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Increasing Student Retention Rates Through Personalization

Although higher education institutions are working to integrate the positive aspects of remote learning, such as flexibility and asynchronicity, into education, they would do well to prioritize elements of face-to-face learning that make learning online feel more connected and human.

Perhaps you, like me, have put off calling a service center to get help with a problem in an online order, especially a complex one, out of sheer dread or even simply unease? The absence of face-to-face human mutuality can make such a call difficult—even more difficult than it would be to drive in traffic and stand in line at a customer service desk. While the time and expense (gas, time off work) involved in a face-to-face process can be a barrier, the absence of interpersonal interaction in a complex situation can be an even bigger one.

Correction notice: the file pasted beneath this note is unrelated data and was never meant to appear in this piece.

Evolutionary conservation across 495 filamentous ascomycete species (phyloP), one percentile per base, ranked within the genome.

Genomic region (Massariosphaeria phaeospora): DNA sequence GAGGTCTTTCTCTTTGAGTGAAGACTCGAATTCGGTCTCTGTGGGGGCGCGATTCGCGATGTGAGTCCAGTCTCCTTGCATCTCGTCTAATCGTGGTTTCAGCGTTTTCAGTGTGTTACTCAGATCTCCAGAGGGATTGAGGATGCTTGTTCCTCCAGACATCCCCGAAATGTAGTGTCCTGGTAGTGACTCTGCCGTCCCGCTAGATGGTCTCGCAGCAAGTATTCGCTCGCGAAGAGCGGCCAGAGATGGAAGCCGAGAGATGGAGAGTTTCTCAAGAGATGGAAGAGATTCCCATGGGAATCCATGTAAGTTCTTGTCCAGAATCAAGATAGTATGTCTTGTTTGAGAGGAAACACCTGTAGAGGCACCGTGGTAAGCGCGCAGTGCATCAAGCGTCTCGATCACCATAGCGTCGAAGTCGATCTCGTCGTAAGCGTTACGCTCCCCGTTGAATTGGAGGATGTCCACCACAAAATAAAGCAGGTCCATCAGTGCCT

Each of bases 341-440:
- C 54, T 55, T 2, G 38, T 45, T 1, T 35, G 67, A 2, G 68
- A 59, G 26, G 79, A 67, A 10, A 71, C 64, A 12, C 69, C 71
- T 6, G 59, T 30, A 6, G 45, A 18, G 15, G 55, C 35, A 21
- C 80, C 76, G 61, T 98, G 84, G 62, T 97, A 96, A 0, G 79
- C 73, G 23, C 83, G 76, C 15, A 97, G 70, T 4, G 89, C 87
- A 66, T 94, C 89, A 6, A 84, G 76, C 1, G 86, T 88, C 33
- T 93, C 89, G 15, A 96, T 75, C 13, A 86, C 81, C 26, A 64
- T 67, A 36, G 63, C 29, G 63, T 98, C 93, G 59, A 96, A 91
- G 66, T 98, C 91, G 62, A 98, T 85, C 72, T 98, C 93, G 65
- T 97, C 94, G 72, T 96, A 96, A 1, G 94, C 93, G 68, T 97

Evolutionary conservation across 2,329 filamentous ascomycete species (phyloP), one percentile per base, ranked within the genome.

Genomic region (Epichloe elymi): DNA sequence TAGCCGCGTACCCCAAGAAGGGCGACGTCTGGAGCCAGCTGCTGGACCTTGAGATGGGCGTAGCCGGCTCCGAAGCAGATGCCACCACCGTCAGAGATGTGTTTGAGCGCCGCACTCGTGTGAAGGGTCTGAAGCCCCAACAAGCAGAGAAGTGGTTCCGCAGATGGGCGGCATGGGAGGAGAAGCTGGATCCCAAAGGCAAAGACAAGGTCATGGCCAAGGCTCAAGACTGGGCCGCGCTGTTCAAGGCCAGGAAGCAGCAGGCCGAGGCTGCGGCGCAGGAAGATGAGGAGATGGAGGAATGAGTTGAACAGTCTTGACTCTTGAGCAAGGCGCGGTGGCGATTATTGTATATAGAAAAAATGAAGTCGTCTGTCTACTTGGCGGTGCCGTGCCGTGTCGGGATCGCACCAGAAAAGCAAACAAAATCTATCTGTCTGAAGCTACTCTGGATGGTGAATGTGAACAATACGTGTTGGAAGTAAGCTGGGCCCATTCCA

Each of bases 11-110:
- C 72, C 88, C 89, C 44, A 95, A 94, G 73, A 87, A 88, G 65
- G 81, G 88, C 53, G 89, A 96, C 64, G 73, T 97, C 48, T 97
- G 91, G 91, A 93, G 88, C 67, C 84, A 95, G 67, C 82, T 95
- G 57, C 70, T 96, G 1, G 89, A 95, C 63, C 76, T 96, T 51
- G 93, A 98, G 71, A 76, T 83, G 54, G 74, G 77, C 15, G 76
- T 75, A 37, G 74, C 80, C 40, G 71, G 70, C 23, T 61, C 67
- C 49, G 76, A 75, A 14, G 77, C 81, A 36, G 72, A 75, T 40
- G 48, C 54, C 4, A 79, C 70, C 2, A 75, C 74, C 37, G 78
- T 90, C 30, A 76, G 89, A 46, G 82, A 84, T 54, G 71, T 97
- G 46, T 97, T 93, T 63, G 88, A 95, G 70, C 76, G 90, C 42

These challenges resemble some of the hurdles facing people seeking higher education, especially when they have socioeconomic challenges, families or jobs (or all three). The very factors that make online education a desirable option for such individuals—the flexibility of asynchronicity and anytime electronic access—can be rivaled by the loss of the human element in education that could help these very same individuals succeed. Universities can and should create new hybrid models to introduce a powerful human engagement while retaining the flexibility of online learning. At Boise State, we’ve launched two programs, the Community Impact Program and Bronco Gap Year, to meet the need for both human connection and online convenience.